The Wash Rag Returns

The Wash Rag Returns! It could be a fun name for a book, but it is the long-time name of the Reading Tub’s newsletter. As you may remember, one of my goals for this year was to “get a regular newsletter going by spring.” Woot! Spring is three days away and we have a newsletter!

wash rag newsletter

The Wash Rag is a curated newsletter with a few articles. It is “short, sweet and filled with literacy ideas and news. [You can subscribe here.] For those who are new to Family Bookshelf or missed The Wash Rag, we’re republishing it here so you can get a sense of our editorial intent.

The last article includes links to a survey to help us build our FLIP App. We’d love to have the input of our Family Bookshelf readers, too!

The Wash Rag, Spring 2016 Issue

Spring Forward – A New Wash Rag

Welcome Spring! One of our goals for 2016 is to bring back The Wash Rag.

With Daylight Saving Time pushing us ahead, it seems like perfect time to spring forward with a newsletter (re)launch. We’ll keep them short, sweet, and filled with literacy ideas and news.

It’s been a busy first quarter. We just passed the 50 Books Read milestone, and by next quarter expect to have 2,700 reviews in our book bag!

The most exciting news is that the Family Literacy Integration Project is moving forward. Read on to see how you can be part of our project.

Happy reading!

Terry

Terry Doherty
Founder & Executive Director

Genre Reads and Nonfiction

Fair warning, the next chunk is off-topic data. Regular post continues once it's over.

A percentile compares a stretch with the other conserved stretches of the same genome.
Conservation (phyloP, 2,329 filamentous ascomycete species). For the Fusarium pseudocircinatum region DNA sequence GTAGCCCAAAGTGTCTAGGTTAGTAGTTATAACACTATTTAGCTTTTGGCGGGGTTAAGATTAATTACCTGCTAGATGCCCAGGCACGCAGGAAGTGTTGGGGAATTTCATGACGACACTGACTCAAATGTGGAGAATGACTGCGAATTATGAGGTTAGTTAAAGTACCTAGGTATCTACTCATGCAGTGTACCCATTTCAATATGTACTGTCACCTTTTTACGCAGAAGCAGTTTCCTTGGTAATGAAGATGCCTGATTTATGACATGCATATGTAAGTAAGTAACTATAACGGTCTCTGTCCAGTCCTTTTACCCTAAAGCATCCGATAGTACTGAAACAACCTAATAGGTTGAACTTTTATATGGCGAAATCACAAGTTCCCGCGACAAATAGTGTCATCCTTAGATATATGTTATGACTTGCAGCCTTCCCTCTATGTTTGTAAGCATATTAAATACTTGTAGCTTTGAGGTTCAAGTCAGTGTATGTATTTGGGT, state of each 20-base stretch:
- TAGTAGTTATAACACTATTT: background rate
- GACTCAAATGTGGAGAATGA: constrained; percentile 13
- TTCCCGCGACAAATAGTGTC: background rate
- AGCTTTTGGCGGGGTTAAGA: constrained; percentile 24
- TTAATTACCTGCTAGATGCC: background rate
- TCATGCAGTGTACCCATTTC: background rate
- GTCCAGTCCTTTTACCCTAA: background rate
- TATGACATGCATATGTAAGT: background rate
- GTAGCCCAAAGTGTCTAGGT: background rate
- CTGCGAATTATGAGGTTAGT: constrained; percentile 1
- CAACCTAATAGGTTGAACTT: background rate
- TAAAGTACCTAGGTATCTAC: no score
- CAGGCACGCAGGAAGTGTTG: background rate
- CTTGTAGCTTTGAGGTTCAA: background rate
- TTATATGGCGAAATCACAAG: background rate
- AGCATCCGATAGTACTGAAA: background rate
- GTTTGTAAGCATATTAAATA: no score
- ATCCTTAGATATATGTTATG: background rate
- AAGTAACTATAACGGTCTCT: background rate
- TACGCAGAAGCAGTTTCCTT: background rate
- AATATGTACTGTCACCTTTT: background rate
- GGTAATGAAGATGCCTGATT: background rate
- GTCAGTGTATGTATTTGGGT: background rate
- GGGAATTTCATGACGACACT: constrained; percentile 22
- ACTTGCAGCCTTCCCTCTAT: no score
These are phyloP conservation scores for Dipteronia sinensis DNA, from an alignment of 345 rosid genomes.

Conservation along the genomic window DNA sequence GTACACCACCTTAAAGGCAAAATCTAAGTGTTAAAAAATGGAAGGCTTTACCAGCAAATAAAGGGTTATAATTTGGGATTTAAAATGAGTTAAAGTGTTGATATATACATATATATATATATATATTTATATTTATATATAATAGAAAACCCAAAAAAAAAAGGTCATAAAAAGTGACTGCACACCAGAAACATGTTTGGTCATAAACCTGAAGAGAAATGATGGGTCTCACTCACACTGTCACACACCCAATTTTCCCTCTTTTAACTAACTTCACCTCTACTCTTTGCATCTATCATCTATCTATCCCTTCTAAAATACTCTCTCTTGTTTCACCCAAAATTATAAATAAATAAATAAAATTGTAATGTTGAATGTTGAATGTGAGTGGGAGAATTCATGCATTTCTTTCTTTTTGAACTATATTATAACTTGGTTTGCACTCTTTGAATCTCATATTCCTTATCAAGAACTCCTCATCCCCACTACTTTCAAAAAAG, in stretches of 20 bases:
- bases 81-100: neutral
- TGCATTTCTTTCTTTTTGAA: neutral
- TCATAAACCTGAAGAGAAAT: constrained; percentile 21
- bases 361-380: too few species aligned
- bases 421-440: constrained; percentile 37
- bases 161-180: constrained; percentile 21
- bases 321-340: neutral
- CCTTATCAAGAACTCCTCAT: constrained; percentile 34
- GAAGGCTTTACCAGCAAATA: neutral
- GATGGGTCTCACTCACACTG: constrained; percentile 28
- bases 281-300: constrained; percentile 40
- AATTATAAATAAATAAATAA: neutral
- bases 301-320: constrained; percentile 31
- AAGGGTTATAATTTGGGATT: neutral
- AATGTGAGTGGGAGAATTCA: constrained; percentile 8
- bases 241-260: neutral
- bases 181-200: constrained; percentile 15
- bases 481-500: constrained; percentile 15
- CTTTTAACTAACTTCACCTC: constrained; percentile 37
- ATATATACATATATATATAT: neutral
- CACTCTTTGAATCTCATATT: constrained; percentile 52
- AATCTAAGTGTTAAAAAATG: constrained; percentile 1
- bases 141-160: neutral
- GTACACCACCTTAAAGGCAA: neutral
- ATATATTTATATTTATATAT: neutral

What makes wordless picture books and nonfiction wonderful genres for young readers is that it sparks thinking. Wordless picture books and many nonfiction titles are powered by imagery. Photographs and illustrations that grab the reader without saying a word.

award winning wordless picture booksJust last month, the Children’s and Young Adult Bloggers’ Literary Awards (aka Cybils) announced the winners of its 2015 awards.

  • The Fiction Picture Book winner is Sidewalk Flowers, a wordless picture book by JonArno Lawson.
  • The Young Adult Nonfiction winner is Most Dangerous, Daniel Ellsberg and the Secret History of the Vietnam War by Steve Sheinkin.

In two recent posts at Family Bookshelf, I wrote a how-to on reading wordless picture books and the diversity of nonfiction options for teens. I hope you’ll click through.

The Cybils lists – from nominees and finalists to winners – are a wonderful resource for finding books that combine the best of literary quality and reader appeal.

FLIP Update

We are most excited to announce that our Family Literacy Integration Project (FLIP) is now moving forward.

As a Reading Tub subscriber, we value your input as we seek to make FLIP a forward-leaning, first-of-its-kind literacy tool. We have created a short survey to collect data in three essential areas:

  • Literacy-related Needs and Habits
  • Patterns of Technology Use
  • Roles & Experiences

Please take our short survey to help make FLIP the best family literacy tool it can be. [Survey length: six minutes or less.]

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